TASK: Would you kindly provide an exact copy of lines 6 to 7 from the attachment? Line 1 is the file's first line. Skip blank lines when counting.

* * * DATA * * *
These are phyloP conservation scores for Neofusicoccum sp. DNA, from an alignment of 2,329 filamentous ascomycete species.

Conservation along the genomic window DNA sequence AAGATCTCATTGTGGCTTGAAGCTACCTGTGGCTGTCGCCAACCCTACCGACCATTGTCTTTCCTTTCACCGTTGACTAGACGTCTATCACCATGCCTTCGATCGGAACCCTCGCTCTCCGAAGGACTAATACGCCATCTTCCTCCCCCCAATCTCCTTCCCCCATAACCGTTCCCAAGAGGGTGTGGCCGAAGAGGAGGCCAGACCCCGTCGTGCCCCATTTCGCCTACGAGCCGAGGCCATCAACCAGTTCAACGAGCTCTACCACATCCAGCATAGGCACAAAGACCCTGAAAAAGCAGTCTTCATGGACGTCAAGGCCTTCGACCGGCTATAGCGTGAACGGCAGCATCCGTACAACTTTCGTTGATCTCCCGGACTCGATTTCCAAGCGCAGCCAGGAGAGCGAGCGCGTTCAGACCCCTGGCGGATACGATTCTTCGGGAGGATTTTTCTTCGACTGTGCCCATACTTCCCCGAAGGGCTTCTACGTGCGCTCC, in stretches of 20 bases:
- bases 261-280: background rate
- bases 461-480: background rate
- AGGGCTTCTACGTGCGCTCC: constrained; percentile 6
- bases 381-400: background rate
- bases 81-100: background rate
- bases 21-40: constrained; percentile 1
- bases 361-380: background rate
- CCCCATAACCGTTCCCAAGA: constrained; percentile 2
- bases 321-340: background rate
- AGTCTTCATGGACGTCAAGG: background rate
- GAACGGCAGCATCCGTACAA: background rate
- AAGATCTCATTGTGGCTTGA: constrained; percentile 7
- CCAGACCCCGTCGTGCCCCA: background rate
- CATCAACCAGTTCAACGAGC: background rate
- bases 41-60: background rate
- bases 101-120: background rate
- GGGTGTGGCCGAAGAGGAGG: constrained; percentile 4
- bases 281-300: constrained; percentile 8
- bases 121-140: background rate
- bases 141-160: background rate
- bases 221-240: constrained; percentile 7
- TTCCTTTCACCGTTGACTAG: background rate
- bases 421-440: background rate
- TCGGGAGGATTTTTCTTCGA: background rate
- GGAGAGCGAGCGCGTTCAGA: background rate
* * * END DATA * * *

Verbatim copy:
- bases 381-400: background rate
- bases 81-100: background rate